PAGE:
REVIEW – Yellow Fever


By Mark Bolsover

With intriguing stylised physical performance, direction, visual design, and multimedia projection, Calarts Festival Theatre presents a meditation on art, obsession and suffering: ‘Yellow Fever’.

In the pure yellow confines of a claustrophobic artist’s studio, ‘Vincent’ (James Moorhead), an aspiring artist obsessed with the sensuous experience of colour, attempts to seduce his muse, Sienna (Megan Lewicki).

Referencing the works and, through projected recorded performance, apparently the diaries of Van Gogh, as well as (amongst others) Francis Bacon, Andy Warhol, at its heart, the show is a study of the figure of the artist, and of the necessity of suffering (of mental and emotional turmoil or tumult) to art and to the creative process. It seeks to explore the ethics of the appropriation of another’s pain (—the ‘muse’), and the idea of a lack (—of genuine, personal suffering; of depth, meaning and experience) in the would-be artist—the posture (or, rather, im-posture) of the tortured artist, and, more broadly, the ethics of the ways in which we try to construct meaning in and from intrinsically meaningless, and often shallow, experience.

The show makes good use of Venue 13’s large black box space.

Allison M Keating’s direction and (especially Lewicki’s accomplished, disturbed and yet sensual) physical performance here, make it clear that the audience is viewing the events of ‘Yellow Fever’ from ‘Vincent’s’ somewhat affectedly fevered and intense perspective, his obsessions and fevered energy distorting everything he sees into a staccato and hallucinatory dance.

On the whole, the lighting design of the show works well, though the multimedia projection seemed to function here merely as a kind of supplement to the already clear cues in the dialogue, simply presenting the images of ‘Vincent’s’ rambling pseudo-poetry, and more could have been made of the projections. This was also true of Moorhead’s brief but potentially very interesting foray into live performance art, which could easily be developed. The live music element of the show also felt somewhat superfluous. Though Moorhead performed well, the reasons for the particular musical choices were not immediately clear, and these performances did little to help develop the chemistry between Moorhead and Lewicki, or move the narrative along.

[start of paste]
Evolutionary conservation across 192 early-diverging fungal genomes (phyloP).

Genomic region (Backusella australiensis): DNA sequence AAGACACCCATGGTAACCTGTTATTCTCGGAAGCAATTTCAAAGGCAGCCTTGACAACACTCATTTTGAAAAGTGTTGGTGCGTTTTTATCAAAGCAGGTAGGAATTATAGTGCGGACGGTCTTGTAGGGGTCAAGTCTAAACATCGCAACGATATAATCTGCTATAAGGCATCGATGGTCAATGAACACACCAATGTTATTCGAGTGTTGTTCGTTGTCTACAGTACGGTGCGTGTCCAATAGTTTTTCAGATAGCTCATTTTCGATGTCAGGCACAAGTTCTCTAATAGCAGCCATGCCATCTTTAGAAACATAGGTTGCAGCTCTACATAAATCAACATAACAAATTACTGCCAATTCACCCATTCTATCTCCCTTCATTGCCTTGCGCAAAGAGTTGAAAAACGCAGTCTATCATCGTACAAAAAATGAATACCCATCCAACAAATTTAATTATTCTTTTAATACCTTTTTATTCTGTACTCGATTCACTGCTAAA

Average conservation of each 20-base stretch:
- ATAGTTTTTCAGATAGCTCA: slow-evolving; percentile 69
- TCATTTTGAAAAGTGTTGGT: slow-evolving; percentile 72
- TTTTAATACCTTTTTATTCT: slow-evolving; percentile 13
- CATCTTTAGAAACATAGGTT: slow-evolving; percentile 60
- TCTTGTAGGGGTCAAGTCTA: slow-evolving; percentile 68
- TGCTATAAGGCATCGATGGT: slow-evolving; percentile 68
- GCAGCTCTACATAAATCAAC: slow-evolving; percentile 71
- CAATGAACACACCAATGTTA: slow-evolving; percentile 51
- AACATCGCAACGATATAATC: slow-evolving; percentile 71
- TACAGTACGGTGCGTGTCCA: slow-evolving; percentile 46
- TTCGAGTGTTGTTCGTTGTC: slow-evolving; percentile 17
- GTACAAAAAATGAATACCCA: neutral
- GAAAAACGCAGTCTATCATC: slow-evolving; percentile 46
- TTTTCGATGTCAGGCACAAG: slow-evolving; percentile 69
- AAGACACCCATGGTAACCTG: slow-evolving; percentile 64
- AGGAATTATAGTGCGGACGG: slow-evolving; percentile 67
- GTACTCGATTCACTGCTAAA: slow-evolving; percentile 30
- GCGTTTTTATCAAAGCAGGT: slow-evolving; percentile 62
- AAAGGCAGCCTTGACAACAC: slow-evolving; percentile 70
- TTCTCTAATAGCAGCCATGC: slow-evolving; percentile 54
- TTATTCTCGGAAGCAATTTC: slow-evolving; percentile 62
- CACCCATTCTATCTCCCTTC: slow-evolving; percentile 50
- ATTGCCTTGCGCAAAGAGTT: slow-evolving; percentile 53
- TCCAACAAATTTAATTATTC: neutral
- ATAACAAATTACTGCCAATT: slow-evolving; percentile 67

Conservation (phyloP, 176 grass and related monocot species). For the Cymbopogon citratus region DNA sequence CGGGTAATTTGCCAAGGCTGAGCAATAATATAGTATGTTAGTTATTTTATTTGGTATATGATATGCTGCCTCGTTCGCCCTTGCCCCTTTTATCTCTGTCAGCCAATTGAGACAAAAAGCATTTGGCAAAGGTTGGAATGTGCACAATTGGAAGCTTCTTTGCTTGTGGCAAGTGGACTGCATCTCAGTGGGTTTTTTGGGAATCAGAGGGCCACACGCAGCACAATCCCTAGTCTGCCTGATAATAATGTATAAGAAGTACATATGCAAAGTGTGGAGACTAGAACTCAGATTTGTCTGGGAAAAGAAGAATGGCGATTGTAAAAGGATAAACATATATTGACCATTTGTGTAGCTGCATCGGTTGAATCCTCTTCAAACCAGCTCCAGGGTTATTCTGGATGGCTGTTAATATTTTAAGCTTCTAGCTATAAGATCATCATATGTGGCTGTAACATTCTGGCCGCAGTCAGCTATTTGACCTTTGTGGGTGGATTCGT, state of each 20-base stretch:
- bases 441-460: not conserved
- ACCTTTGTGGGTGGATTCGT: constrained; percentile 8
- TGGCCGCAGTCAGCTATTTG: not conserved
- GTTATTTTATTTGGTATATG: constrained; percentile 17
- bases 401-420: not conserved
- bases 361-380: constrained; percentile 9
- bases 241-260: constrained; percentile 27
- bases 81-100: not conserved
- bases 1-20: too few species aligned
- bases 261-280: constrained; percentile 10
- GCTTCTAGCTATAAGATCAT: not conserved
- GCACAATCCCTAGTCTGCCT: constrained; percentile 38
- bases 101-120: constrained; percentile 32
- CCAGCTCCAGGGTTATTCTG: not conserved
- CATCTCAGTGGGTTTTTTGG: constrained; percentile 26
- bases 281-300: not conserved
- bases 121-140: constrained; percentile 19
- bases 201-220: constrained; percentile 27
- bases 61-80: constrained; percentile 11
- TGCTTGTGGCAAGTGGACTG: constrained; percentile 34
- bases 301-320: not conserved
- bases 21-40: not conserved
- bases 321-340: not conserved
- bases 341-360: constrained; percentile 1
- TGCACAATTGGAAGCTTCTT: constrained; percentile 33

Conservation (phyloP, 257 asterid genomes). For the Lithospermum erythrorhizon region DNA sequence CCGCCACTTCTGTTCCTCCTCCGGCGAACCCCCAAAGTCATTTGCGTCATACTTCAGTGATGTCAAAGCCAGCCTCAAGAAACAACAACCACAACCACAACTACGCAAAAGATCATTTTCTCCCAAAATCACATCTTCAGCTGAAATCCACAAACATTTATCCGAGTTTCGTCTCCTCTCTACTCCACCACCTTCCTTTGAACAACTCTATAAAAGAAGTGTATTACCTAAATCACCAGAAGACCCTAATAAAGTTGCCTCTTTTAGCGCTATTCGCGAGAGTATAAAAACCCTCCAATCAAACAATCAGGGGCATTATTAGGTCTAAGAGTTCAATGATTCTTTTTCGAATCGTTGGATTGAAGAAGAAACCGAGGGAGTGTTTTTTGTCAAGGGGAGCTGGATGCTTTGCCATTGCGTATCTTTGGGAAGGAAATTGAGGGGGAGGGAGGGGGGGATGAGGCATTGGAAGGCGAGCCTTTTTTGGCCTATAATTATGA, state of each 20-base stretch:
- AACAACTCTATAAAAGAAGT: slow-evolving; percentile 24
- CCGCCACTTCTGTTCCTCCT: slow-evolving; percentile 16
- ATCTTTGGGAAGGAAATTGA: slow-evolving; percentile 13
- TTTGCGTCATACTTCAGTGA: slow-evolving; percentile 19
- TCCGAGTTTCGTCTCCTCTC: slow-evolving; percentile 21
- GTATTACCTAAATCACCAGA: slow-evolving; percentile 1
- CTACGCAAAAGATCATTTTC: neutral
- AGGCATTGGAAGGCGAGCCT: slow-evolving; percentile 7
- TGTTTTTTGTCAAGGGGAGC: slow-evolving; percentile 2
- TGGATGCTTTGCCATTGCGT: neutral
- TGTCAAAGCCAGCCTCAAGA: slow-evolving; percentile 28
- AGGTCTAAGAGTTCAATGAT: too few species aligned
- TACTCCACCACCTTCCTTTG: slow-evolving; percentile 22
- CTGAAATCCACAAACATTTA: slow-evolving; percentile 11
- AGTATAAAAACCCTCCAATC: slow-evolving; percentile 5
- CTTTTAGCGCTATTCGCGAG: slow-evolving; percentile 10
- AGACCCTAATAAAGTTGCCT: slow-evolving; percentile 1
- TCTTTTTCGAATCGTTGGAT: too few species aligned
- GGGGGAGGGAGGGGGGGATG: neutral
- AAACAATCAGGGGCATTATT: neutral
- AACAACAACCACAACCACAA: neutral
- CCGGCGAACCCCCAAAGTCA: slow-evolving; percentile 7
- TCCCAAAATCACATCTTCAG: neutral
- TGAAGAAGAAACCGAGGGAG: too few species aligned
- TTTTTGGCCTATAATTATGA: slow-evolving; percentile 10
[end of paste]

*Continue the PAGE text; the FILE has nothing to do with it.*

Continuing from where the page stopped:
Simon Parker’s dialogue is explicitly aware of the clichés and pretension that the show invokes through the figure of ‘Vincent’ and his uneasy awareness of the hollowness of his affectations to the identity of ‘the artist’, and this is played off well against Sienna’s obviously genuine emotional trauma. Indeed, the script here makes every effort to move beyond these clichés, grounding its conception of art in a notion of affectation and a certain desperate ambition, inextricably bound to banal and everyday experience.

With clear potential to develop its use of visual projection, sound, performance art and live music, ‘Yellow Fever’ is an interesting study in art and obsession, which feels, ultimately, like a promising work-in-progress.

Yellow Fever is on at Venue 13 until 23 August (excluding the 11th and 18th) 16.45 (1hr)

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